The Dartmouth Observer
Monday, September 02, 2002
1. I would like to thank Tim for enlightening us to the Nation's writing and research methodology and for informing us about Mr. Barksdale. I would encourage Chien to read The Nation more often, if not just for laughs. I look forward to scavenging a copy of The Nation from some dusty corner and reading the latest pontifications from the self-possessed left. It is very similar to the kicks that I get from reading the Dartmouth Review or the National Review, though from the other end of the spectrum. (I actually find the Weekly Standard a rather enjoyable, more pleasant read.) My favorite parts is when the various writers opine about the state of the minorities, the poor, Israel, or on fundamentalist Christian theology: always wrong, all the time. When I read it however, it convinces me that we (the poor, minorities, Zionists, fundamentalists) need to do a much better PR job if otherwise intellectual people are so utterly clueless. (And Tim mentioned that he disagreed also with Richard Goldstein's article; I would be very interested in finding out why.)
2. Which leads me to my next point, stereotypes make thinking so much easier. The stereotypes that the Nation has and promotes about the largely non-existent, but ubiquitous neoconservative conspiracy (very similar to the non-existent leftist conspiracy theories of Rush Limbaugh) make great substitutes for actual arguments about actual modes of thought. When a rightist strawman, which always seems to engage in the usual bigotries, is proffered, and the One Minute of Hate occurs, I wonder if these writers applaud themselves. However, as Jon points out, this lazy thinking has crept into the Dartmouth Observer.
My partner in crime, Chien Wen, has been accused of the "Fox New's fallacy", which is the second symptom of the foxification of discourse: assuming that one's political beliefs necessarily poison the curriculum. Jon brings up an excellent point when he says that the critical mass of Democrats on campus does not mean that somehow conservatives are choked out of the dialogue. We cannot assume that the voting record of any professor necessarily entails some unseen agenda. However, what the preponderance of one type of thinking does mean is that dogmas from their side of the political spectrum are more likely to taken as a given.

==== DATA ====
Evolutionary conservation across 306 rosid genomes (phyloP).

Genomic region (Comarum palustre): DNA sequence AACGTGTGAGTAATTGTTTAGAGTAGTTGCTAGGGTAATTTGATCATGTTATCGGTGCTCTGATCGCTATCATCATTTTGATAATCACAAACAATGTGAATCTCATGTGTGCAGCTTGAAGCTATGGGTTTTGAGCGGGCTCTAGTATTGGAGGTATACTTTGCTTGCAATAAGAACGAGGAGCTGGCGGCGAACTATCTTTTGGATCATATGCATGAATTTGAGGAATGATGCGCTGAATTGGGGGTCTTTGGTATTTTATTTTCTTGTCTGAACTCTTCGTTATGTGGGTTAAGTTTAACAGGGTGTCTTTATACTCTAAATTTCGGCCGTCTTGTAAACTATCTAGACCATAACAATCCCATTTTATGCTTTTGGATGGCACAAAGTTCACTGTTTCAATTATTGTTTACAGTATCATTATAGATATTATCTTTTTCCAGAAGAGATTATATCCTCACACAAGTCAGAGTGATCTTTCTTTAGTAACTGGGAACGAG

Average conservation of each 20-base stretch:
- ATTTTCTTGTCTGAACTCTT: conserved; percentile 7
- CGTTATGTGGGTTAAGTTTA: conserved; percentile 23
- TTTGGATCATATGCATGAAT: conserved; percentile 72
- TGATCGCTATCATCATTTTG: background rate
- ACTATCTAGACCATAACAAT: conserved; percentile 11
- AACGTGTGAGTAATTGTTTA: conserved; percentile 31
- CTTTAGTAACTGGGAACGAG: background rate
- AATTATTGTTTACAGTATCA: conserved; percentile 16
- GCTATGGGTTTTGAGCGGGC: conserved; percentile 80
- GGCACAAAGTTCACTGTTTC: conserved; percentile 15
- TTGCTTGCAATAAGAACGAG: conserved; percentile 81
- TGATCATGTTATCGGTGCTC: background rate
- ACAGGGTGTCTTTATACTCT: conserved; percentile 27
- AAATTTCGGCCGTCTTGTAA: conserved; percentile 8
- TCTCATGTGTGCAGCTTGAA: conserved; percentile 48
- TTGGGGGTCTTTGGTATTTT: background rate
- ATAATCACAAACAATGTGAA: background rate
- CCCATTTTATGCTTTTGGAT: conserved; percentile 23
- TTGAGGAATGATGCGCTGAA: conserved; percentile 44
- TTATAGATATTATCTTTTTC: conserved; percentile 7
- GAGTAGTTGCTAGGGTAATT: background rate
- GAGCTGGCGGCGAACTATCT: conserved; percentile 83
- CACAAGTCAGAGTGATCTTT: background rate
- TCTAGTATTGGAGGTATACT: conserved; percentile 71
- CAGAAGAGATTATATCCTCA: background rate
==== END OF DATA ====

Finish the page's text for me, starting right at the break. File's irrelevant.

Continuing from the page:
Consider how we talk about what we talk about. It is full of the assumptions of the left because those assumptions are more likely to coincide with our philosophical inclinations. For instance, say that on this blog we were all anti-Greek. When an accusation was made, "Greeks houses drain the number of sophomores and juniors available for outside activism; because of the system the only reliable participants are seniors and freshman." (This is loosely based on a sentence I read in the 2006 Freshman Edition of the Free Press.) If we were all anti-Greek, this statement would be met with nodding and ran off with as a fact. However, the presence of those whom are not so critical of the system would cause the question to be raised "How much of the D-plan is a factor in the Great Disappearance?" Moreover, we know, from other readings about the academy, that professors are not merely left leaning but are entrenched leftists, mainly of the radical variety in comparison to the rest of the population. (There is a book about this from a self-described radical leftist who was writing about the Black Athena debate and the intellectual climate surrounding Martin Bernal's Black Athena.
When one group dominates any context, that group should apply the most exacting scrutiny to its own ideological preferences to prevent preferences and sympathies from becoming silent, unchallenged truths.